Monday, August 07, 2006

"No one listens to me!"

......These are the words that I wailed, as I finally left my consulting room this evening. The receptionist laughed her throaty laugh, and didn't try to console me with platitudes. She knows I'm telling the truth... or at least a partial truth. The fact is, as much as you might think that patients come to see a doctor to get medical advice, this is often far from the reality. Why seek advice from Dr Jellyhead, when you can consult the latest issue of Woman's Day? Why ask my humble opinion about a symptom when you can google 'sore throat' and conclude that you have acute thyroiditis? Why bother to ask the GP what they think, when your neighbour can tell you across the fence that you definitely have what she had last week? (which needed that particular medication to clear it up). Just figure out your own diagnosis, then come to the GP to demand the appropriate tests/medication/referral to a specialist. (Am I sounding a little bit *TETCHY* here?!!!!)

Today, a young man of 16 came to see me with his mother. The boy, 'Nate', walked in with a slight limp, and his ankle was mildly swollen. He explained he'd played a game of football the previous day, and noticed his ankle to be sore as he came off the field. He couldn't recall noticing anything amiss before that moment. No pain, no' snaps' or 'cracks'. This morning he found the ankle was more sore, and had swelled up.

Now this boy's mother was a nurse, and as much as I have great respect for nurses in a medical sense, they are often terrible patients, and terrible patients' mothers (Heather, don't hate me for saying this! I'm not referring to you! And I'm sure doctors as patients must be the all-time worst!). Nurses have seen too many dodgy doctors, they have seen too many serious illnesses and complications. The nurse patients that drive me crazy have reached the stage of distrusting everything a doctor says, and fearing every illness or injury is their (or their child's) last. I understand this, but nevertheless it drives me nuts.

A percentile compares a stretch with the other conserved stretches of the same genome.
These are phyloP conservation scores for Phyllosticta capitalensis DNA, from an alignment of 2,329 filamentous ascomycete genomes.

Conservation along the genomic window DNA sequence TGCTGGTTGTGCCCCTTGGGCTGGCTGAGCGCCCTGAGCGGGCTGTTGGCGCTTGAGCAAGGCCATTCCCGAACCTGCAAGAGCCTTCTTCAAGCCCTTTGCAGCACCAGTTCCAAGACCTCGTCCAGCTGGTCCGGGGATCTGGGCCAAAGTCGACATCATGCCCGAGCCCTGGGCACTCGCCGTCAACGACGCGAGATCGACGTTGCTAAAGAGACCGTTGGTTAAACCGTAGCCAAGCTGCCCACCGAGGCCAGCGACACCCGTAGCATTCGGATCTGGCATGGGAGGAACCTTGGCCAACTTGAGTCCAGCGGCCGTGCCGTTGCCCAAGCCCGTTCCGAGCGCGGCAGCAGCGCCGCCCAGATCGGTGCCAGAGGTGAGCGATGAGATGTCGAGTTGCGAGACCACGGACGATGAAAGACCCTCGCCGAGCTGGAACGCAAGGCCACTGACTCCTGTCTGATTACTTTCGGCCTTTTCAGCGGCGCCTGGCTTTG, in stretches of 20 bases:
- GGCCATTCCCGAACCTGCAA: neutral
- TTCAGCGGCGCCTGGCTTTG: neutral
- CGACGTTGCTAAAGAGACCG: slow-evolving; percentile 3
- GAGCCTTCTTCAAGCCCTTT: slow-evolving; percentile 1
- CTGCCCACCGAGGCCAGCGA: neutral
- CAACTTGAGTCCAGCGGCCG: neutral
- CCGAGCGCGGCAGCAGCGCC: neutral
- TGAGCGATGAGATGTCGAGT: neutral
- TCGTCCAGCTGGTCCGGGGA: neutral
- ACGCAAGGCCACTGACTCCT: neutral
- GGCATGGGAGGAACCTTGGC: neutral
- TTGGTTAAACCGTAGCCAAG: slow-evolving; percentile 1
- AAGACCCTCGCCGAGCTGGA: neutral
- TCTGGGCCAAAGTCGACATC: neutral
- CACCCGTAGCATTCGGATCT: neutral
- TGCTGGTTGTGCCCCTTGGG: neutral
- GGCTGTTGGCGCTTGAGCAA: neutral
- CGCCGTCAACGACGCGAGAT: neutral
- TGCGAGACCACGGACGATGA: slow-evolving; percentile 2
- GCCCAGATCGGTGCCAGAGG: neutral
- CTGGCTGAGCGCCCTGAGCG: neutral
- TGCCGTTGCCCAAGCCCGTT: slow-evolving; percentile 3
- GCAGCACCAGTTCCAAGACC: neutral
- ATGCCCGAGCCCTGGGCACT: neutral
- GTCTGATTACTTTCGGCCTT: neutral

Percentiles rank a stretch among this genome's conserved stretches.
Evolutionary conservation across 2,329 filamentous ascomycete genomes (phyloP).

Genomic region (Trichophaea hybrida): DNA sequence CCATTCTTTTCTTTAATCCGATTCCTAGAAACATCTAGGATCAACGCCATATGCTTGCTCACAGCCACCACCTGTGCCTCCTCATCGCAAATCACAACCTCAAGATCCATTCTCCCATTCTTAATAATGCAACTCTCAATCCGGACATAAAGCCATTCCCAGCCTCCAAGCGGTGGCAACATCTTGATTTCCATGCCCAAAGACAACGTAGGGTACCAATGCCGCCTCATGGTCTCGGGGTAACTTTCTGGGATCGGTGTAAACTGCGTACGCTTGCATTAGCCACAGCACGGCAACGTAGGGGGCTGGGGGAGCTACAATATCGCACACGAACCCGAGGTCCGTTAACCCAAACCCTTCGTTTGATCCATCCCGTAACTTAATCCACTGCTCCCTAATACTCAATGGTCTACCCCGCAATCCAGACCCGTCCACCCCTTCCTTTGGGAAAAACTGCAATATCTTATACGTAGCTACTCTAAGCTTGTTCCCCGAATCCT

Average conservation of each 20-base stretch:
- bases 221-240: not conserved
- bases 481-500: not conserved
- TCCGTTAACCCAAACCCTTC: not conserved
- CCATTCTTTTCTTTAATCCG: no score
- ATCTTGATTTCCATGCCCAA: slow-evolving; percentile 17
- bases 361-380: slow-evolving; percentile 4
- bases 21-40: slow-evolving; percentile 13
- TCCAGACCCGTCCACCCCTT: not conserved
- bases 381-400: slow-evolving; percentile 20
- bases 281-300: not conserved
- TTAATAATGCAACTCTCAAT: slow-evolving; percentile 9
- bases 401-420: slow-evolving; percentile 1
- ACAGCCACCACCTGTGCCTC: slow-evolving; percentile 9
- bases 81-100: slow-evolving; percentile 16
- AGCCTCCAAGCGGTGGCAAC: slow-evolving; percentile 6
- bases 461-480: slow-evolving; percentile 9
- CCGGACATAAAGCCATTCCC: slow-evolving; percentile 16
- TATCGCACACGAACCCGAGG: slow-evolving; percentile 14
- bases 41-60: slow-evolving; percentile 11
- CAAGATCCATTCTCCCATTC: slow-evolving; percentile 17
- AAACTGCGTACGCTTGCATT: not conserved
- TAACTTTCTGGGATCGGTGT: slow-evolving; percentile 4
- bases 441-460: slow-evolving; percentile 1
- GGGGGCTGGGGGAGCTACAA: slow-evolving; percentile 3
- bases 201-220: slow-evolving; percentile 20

So I see Nate, and check him over thoroughly. His ankle is minimally swollen, not at all bruised, stable, and he was able to bear weight easily. It is not broken. I'll run up & down my street naked tomorrow if that ankle is broken. ANYWAY. I tell the mother why I think it is a sprain. I tell her that it would be extremely unlikely that someone could break their ankle and not notice it. I ask her to continue with the treatment she's given Nate so far. And, to appease her(because I know she's worried), I give her an X-ray form, to use if the ankle gets worse, or doesn't improve over a few days.

Sound like sensible advice? Well of course it was - I'm full of sensible advice. Ask me any question, I'll give you the sensibullest advice you could ever imagine. But did the bad bad Nate's mother take any notice of what I said? Nooooooooooooooo she did not. Later this afternoon, we got a from call from the local X-ray facility, asking a question about Nate's X-ray form. Nate and his mother were there, getting the X-ray already! HMMPH! Pah! Stomp! *Various other noises of the temper tantrum variety*

I'm nothing but a writer of slips, a paper pusher! I am a referral service!